By Nicholas Wapshott
The views expressed are his own.
There is one thing every Republican candidate agrees on. Once in the White House, the first thing they’d do is fire Ben Bernanke. His crime is to follow the legal brief of the Federal Reserve to maximize jobs and keep prices stable. To this end he has been printing money to keep interest rates low to boost business confidence to invest and thereby create more American jobs. For many conservatives and libertarians, who dominate the early GOP caucuses and primaries, Bernanke’s cheap money policy has dangerously devalued the dollar’s worth.
Guaranteeing cheap money is a Keynesian way of restoring health to an economy in recession, though Keynes himself was aware that low interest rates do not automatically lead to jobs. However cheap money is, you can’t force people to invest. Or, as he put it, “You can’t push on a string.” He compared it to buying a bigger belt to gain weight. The fact that Keynes backed easy credit is enough to make the policy treacherous in the eyes of many con-libs. (They are far more tolerant of another Keynesian remedy–slashing taxes.)
Bernanke, however, owes his allegiance not to Keynes but to Milton Friedman. To encourage growth without hyper-inflation, Friedman prescribed gradually increasing the money supply. That way, prices would rise slowly and predictably. Bernanke is also an expert on the 1929 Crash and the Great Depression, catastrophes he, like Friedman, attribute to the 1920′s Fed keeping money too tight for too long. As Bernanke told Friedman on the father of monetarism’s 90th birthday, “You’re right. We did it. We’re very sorry. But, thanks to you, we won’t do it again.”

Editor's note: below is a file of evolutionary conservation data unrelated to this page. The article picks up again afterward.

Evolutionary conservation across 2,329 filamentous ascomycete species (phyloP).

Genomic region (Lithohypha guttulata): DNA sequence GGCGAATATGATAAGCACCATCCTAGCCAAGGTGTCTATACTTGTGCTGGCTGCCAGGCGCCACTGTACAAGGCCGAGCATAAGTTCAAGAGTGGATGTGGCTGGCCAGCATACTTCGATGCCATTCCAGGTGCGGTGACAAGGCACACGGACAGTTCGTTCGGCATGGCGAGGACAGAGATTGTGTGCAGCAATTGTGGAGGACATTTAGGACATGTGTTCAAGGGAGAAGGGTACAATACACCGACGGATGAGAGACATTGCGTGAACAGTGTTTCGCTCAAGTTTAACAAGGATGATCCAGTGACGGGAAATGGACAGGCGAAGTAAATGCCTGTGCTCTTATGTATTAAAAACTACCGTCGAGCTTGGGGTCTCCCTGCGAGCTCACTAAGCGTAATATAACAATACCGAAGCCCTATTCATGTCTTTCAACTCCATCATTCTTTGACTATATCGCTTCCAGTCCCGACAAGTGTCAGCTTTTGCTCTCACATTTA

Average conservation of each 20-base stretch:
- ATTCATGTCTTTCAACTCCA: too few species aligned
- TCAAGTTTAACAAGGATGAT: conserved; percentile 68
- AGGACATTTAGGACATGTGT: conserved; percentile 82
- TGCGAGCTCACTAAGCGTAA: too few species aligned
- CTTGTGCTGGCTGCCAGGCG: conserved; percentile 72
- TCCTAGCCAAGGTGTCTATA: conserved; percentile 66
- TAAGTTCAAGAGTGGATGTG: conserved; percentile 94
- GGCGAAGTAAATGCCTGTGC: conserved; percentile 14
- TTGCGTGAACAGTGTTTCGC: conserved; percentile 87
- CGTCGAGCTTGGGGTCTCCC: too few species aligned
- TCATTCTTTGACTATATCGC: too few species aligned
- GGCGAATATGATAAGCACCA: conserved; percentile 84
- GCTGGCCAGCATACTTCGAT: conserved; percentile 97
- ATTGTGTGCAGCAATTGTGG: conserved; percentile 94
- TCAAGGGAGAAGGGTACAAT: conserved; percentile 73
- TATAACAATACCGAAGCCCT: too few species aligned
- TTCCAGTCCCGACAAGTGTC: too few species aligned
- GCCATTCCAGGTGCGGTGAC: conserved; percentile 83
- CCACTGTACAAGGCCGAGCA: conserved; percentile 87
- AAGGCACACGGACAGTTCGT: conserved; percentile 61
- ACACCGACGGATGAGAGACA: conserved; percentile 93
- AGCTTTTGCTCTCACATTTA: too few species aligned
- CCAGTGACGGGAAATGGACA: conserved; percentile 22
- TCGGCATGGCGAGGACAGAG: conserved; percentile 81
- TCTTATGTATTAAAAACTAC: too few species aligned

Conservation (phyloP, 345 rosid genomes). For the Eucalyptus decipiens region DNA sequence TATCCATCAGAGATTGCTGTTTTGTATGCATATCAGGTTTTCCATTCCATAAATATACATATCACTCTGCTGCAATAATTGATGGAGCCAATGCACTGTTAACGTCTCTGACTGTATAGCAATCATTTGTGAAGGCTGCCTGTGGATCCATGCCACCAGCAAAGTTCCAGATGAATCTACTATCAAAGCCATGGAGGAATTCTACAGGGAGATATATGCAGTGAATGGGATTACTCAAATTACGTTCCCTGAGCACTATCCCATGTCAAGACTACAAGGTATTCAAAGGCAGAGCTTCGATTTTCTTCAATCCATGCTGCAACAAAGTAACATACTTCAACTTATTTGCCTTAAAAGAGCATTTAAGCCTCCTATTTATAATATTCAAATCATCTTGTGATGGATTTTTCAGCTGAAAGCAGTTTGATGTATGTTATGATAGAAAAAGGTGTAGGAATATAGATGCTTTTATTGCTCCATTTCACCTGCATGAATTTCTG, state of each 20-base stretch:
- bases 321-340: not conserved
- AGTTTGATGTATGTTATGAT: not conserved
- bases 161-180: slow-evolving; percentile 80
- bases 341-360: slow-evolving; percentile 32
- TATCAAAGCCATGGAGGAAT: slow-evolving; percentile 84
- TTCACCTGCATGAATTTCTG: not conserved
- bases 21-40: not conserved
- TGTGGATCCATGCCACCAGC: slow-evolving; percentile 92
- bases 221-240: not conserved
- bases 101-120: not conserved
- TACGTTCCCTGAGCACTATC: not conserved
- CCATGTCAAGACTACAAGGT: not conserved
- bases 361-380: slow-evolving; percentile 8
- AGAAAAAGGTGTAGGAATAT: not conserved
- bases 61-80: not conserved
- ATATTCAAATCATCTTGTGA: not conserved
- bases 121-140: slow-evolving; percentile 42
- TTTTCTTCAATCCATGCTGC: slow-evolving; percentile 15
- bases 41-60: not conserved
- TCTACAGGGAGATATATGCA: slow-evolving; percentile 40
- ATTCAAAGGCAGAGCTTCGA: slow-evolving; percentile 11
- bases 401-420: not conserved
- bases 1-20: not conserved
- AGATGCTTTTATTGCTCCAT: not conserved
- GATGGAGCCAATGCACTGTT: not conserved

The legislation setting up the Fed in 1913 went out of its way to ensure that the Fed would be free of political interference so that monetary policy could be independent of politicians with short-term aims. It stipulated that the Fed should fund itself, depriving Congress of its traditional means of starving programs and institutions it doesn’t like. It gave Fed board members long terms, 14 years, with the chairman serving for four.
The sole means of influencing the Fed are through appointments and Fed board salaries. Bernanke’s current term ends in 2014* (see editor’s note), when he or his potential successor, nominated by the president, must be approved by the Senate. (The GOP candidates’ demand that Bernanke leave before his term ends would trigger an ugly constitutional crisis much like Franklin Roosevelt’s failed attempt in 1937 to pack the Supreme Court.) By demanding Bernanke’s head on a plate, however, the con-libs have served notice that the Fed’s days of independence are numbered and that every new appointment, like those to the Supreme Court in recent times, will trigger a pitched battle.